The impact of interventions for youth experiencing homelessness on housing, mental health, substance use, and family cohesion: a systematic review [2019]

Youth often experience unique pathways into homelessness, such as family conflict, child abuse and neglect. Most research has focused on adult homeless populations, yet youth have specific needs that require adapted interventions. This review aims to synthesize evidence on interventions for youth and assess their impacts on health, social, and equity outcomes.

We systematically searched Medline, Embase, PsycINFO, and other databases from inception until February 9, 2018 for systematic reviews and randomized controlled trials on youth interventions conducted in high income countries. We screened title and abstract and full text for inclusion, and data extraction were completed in duplicate, following the PRISMA-E (equity) review approach.

Our search identified 11,936 records. Four systematic reviews and 18 articles on randomized controlled trials met the inclusion criteria. Many studies reported on interventions including individual and family therapies, skill-building, case management, and structural interventions. Cognitive behavioural therapy led to improvements in depression and substance use, and studies of three family-based therapies reported decreases in substance use. Housing first, a structural intervention, led to improvements in housing stability. Many interventions showed inconsistent results compared to services as usual or other interventions, but often led to improvements over time in both the intervention and comparison group. The equity analysis showed that equity variables were inconsistently measured, but there was data to suggest differential outcomes based upon gender and ethnicity.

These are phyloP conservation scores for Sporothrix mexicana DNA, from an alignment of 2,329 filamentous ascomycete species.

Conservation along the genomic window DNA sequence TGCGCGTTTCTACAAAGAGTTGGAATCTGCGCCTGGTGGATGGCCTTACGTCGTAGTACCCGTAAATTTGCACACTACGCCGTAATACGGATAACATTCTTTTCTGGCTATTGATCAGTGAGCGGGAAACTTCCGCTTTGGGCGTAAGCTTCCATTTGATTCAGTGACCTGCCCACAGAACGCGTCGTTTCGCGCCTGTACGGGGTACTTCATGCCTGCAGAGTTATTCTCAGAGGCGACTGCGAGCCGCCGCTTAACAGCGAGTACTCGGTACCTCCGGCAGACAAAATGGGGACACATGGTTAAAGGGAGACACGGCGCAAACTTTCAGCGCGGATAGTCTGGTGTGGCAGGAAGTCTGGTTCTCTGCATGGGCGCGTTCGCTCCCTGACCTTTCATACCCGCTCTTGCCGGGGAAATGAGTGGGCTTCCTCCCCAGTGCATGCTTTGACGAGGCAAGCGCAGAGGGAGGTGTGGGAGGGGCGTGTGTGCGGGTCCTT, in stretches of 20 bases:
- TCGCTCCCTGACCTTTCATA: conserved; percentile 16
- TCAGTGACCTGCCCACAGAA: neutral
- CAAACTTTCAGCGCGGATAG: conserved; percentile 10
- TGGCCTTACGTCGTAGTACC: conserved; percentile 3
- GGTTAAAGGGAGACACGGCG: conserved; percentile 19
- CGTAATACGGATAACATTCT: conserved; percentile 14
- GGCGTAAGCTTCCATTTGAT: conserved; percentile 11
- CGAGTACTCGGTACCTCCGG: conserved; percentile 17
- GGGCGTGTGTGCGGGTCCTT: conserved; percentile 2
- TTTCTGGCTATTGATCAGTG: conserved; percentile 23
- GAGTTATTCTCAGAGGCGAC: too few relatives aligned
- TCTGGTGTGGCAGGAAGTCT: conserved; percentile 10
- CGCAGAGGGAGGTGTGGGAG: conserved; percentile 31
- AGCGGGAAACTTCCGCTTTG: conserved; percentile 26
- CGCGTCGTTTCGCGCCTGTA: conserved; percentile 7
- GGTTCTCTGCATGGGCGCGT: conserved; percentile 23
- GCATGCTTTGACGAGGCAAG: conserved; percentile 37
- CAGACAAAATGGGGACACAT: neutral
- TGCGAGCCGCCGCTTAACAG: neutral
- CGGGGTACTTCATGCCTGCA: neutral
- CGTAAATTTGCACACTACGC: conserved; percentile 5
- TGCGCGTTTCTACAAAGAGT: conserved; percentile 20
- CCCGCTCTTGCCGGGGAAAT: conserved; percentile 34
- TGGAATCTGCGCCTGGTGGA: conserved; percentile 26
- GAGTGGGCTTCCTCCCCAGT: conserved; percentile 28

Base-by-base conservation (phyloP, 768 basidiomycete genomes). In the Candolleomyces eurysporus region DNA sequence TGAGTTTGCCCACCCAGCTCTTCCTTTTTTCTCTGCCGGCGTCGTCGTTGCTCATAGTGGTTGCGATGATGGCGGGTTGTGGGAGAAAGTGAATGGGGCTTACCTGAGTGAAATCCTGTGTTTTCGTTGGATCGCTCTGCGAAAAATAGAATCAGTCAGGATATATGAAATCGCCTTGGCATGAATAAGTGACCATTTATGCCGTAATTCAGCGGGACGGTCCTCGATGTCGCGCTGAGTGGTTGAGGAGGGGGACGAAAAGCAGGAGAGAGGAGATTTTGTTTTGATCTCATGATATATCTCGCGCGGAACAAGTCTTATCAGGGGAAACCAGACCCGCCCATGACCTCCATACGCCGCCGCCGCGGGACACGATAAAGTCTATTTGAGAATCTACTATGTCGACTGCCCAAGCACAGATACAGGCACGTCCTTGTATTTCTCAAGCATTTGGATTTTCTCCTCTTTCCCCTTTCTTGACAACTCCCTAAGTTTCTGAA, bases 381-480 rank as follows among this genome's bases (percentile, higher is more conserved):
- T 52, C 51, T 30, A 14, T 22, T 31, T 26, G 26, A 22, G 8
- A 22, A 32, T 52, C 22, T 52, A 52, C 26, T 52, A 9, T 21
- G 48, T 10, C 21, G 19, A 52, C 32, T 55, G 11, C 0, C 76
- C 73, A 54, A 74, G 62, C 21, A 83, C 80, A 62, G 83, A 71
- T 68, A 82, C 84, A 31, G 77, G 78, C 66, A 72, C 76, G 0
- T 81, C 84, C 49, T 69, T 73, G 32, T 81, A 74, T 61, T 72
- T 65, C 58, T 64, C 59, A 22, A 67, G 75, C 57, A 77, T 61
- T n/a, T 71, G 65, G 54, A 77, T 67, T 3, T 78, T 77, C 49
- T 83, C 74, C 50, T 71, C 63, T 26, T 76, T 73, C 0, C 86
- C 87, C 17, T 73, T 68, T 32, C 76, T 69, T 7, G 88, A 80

This review identified a variety of interventions for youth experiencing homelessness. Promising interventions include cognitive behavioural therapy for addressing depression, family-based therapy for substance use outcomes, and housing programs for housing stability. Youth pathways are often unique and thus prevention and treatment may benefit from a tailored and flexible approach.

Jean Zhuo Wang, Sebastian Mott, Olivia Magwood, Christine Mathew, Andrew Mclellan, Victoire Kpade, Priya Gaba, Nicole Kozloff, Kevin Pottie & Anne Andermann
BMC Public Health, volume 19, Article number: 1528 (2019)